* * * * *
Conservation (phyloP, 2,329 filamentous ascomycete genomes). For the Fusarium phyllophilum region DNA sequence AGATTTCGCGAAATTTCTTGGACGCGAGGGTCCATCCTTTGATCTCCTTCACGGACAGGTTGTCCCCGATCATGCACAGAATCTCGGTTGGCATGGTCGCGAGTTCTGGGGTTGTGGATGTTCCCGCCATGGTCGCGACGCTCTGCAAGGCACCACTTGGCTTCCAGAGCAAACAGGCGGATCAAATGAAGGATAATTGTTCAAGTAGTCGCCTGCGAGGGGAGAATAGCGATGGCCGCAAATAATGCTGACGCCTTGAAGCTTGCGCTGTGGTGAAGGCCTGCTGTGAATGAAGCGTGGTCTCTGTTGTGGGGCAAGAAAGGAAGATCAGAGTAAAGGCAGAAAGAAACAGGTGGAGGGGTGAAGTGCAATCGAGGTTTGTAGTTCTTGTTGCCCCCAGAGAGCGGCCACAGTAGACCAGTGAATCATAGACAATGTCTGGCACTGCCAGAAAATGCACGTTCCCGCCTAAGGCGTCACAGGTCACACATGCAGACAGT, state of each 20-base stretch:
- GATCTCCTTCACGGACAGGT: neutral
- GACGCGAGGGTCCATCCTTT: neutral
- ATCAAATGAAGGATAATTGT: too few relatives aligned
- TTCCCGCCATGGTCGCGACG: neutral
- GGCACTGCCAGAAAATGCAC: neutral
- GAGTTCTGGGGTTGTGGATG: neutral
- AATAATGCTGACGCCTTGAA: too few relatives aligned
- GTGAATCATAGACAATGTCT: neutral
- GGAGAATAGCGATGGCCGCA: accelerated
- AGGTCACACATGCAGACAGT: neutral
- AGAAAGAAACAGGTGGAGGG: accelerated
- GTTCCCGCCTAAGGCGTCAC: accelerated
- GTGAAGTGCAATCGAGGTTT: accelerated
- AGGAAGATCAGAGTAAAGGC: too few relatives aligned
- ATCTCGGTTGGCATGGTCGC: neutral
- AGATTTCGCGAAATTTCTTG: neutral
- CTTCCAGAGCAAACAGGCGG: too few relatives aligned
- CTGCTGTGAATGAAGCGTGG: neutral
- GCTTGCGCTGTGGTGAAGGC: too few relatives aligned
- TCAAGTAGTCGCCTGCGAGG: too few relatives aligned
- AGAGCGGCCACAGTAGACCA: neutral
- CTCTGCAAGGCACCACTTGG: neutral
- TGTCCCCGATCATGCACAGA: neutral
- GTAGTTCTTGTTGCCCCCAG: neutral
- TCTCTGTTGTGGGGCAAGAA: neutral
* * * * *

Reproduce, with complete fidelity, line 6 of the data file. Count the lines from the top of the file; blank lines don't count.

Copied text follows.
- GGCACTGCCAGAAAATGCAC: neutral